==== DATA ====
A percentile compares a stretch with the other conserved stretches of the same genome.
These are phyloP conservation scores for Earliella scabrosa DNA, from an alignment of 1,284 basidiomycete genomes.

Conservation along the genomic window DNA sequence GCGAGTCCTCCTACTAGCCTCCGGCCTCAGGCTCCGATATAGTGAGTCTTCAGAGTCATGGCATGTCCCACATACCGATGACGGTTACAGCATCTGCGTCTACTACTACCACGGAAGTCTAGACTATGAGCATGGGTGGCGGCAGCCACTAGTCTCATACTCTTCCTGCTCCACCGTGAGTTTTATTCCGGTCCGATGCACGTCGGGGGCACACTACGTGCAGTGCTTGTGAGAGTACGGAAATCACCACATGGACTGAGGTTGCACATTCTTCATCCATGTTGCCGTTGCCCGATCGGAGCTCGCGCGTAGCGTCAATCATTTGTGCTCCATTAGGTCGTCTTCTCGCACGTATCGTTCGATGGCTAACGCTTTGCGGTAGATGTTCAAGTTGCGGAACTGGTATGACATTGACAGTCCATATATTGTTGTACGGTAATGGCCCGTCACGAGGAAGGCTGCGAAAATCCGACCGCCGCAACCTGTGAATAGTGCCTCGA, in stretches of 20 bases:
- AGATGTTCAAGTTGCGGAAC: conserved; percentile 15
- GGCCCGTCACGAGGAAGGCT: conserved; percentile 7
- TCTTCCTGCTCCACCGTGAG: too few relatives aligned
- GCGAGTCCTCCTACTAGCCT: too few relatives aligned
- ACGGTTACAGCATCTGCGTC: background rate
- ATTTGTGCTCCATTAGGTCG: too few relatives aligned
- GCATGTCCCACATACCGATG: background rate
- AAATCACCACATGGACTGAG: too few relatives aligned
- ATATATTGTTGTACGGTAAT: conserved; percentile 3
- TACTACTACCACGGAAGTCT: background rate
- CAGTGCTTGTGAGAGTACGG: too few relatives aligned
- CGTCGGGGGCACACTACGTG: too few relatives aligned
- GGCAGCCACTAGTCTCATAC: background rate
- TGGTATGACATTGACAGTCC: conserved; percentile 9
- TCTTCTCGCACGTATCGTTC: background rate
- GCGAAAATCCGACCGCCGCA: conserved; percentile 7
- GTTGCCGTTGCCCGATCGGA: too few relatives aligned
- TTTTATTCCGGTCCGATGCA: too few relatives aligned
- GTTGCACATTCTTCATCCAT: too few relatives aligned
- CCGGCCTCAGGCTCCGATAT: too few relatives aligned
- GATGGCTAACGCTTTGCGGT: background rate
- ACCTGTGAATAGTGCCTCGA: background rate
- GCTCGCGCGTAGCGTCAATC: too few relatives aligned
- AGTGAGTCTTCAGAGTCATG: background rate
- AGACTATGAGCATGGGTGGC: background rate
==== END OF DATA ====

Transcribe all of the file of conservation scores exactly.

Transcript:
A percentile compares a stretch with the other conserved stretches of the same genome.
These are phyloP conservation scores for Earliella scabrosa DNA, from an alignment of 1,284 basidiomycete genomes.

Conservation along the genomic window DNA sequence GCGAGTCCTCCTACTAGCCTCCGGCCTCAGGCTCCGATATAGTGAGTCTTCAGAGTCATGGCATGTCCCACATACCGATGACGGTTACAGCATCTGCGTCTACTACTACCACGGAAGTCTAGACTATGAGCATGGGTGGCGGCAGCCACTAGTCTCATACTCTTCCTGCTCCACCGTGAGTTTTATTCCGGTCCGATGCACGTCGGGGGCACACTACGTGCAGTGCTTGTGAGAGTACGGAAATCACCACATGGACTGAGGTTGCACATTCTTCATCCATGTTGCCGTTGCCCGATCGGAGCTCGCGCGTAGCGTCAATCATTTGTGCTCCATTAGGTCGTCTTCTCGCACGTATCGTTCGATGGCTAACGCTTTGCGGTAGATGTTCAAGTTGCGGAACTGGTATGACATTGACAGTCCATATATTGTTGTACGGTAATGGCCCGTCACGAGGAAGGCTGCGAAAATCCGACCGCCGCAACCTGTGAATAGTGCCTCGA, in stretches of 20 bases:
- AGATGTTCAAGTTGCGGAAC: conserved; percentile 15
- GGCCCGTCACGAGGAAGGCT: conserved; percentile 7
- TCTTCCTGCTCCACCGTGAG: too few relatives aligned
- GCGAGTCCTCCTACTAGCCT: too few relatives aligned
- ACGGTTACAGCATCTGCGTC: background rate
- ATTTGTGCTCCATTAGGTCG: too few relatives aligned
- GCATGTCCCACATACCGATG: background rate
- AAATCACCACATGGACTGAG: too few relatives aligned
- ATATATTGTTGTACGGTAAT: conserved; percentile 3
- TACTACTACCACGGAAGTCT: background rate
- CAGTGCTTGTGAGAGTACGG: too few relatives aligned
- CGTCGGGGGCACACTACGTG: too few relatives aligned
- GGCAGCCACTAGTCTCATAC: background rate
- TGGTATGACATTGACAGTCC: conserved; percentile 9
- TCTTCTCGCACGTATCGTTC: background rate
- GCGAAAATCCGACCGCCGCA: conserved; percentile 7
- GTTGCCGTTGCCCGATCGGA: too few relatives aligned
- TTTTATTCCGGTCCGATGCA: too few relatives aligned
- GTTGCACATTCTTCATCCAT: too few relatives aligned
- CCGGCCTCAGGCTCCGATAT: too few relatives aligned
- GATGGCTAACGCTTTGCGGT: background rate
- ACCTGTGAATAGTGCCTCGA: background rate
- GCTCGCGCGTAGCGTCAATC: too few relatives aligned
- AGTGAGTCTTCAGAGTCATG: background rate
- AGACTATGAGCATGGGTGGC: background rate